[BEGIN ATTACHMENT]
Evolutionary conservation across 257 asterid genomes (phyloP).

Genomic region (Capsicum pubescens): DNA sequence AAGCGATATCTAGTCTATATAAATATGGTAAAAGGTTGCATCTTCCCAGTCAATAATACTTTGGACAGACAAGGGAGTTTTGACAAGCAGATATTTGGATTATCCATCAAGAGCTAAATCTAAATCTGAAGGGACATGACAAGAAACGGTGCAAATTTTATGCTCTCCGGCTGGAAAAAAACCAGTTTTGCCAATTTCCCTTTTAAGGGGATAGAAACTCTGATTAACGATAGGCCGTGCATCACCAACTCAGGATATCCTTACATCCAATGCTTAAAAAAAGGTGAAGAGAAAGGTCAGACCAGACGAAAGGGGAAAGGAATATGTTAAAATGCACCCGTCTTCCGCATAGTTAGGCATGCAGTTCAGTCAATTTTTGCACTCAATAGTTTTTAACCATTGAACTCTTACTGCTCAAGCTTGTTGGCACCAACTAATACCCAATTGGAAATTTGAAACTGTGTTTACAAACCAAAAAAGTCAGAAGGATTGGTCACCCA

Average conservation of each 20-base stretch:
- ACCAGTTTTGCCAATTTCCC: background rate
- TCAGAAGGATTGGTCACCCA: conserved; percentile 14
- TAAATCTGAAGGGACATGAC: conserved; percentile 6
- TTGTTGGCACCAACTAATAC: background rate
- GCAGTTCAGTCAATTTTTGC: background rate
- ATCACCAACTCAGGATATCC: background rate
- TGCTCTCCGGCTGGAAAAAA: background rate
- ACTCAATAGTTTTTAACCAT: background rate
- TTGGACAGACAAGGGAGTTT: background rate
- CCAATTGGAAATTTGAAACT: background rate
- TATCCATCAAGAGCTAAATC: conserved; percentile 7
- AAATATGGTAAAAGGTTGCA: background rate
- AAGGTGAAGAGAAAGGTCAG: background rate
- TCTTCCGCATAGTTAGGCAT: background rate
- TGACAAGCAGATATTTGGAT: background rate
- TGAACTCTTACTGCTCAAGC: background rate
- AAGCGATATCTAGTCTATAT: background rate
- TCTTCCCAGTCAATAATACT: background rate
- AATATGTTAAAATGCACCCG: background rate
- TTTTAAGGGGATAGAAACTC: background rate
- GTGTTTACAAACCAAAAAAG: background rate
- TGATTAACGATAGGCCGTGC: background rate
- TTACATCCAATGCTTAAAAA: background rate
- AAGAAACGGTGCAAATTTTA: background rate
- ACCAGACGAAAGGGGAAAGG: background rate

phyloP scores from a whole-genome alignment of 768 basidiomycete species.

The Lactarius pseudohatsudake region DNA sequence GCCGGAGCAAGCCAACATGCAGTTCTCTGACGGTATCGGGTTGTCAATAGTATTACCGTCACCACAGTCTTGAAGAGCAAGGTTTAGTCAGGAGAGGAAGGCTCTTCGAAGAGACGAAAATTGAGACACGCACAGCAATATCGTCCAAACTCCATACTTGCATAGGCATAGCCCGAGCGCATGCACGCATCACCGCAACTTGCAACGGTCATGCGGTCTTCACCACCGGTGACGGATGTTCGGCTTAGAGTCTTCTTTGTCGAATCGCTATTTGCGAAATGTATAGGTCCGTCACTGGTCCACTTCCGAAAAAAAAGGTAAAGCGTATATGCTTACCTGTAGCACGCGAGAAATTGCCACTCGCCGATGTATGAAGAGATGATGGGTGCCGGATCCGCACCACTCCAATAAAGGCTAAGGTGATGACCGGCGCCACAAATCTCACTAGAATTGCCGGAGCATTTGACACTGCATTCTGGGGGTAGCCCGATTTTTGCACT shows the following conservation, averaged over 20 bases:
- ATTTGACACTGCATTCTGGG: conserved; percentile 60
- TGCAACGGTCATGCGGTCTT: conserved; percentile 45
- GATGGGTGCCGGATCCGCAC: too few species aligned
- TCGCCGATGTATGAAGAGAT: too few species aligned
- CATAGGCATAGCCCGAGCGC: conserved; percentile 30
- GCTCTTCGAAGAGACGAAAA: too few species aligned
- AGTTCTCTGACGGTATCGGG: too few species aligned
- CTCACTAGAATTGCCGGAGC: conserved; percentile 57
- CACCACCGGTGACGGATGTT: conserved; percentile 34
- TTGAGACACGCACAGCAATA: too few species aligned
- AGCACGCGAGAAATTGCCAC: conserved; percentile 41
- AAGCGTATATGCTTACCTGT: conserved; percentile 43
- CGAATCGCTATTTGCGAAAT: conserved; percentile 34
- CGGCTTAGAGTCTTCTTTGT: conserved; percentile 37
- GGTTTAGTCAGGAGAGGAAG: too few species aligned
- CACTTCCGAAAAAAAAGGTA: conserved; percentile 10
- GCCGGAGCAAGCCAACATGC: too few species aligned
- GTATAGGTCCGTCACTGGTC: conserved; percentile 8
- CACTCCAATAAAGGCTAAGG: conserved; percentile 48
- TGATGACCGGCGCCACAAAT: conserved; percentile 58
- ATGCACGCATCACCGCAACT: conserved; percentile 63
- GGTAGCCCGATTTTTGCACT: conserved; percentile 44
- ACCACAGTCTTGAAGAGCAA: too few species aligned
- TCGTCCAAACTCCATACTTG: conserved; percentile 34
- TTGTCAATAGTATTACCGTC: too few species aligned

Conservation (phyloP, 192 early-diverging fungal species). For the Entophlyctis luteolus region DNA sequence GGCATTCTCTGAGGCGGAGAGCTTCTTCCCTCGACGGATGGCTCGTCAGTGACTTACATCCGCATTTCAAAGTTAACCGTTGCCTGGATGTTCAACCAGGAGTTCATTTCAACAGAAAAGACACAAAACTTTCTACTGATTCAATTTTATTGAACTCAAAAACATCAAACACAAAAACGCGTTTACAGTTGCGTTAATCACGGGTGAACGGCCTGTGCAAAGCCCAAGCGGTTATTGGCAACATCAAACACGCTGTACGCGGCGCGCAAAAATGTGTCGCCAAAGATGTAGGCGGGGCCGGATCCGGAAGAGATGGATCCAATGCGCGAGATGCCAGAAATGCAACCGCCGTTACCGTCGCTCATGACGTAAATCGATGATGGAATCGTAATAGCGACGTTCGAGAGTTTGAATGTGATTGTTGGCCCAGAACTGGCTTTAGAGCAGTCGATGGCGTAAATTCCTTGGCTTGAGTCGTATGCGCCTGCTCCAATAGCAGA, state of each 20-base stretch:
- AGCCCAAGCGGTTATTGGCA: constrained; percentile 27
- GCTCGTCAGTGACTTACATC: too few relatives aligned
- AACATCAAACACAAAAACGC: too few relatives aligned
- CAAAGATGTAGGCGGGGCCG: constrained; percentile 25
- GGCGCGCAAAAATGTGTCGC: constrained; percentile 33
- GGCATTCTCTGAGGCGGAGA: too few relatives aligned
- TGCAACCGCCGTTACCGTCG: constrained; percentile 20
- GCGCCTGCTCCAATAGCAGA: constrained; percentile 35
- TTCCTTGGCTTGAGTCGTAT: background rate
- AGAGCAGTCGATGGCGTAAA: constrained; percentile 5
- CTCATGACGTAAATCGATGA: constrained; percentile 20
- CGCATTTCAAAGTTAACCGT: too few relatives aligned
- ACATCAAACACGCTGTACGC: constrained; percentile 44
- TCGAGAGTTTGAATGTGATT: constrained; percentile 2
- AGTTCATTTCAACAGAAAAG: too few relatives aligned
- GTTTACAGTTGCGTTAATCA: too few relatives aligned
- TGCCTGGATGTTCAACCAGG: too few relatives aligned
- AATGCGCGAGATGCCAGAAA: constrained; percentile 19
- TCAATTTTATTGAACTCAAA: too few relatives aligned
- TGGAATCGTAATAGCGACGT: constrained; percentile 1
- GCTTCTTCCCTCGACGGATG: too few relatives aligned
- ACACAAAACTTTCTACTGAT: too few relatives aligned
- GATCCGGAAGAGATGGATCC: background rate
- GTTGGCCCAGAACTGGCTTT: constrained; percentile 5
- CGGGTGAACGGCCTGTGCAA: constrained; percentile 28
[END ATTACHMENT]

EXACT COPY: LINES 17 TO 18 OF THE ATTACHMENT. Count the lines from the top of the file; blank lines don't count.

- TCTTCCGCATAGTTAGGCAT: background rate
- TGACAAGCAGATATTTGGAT: background rate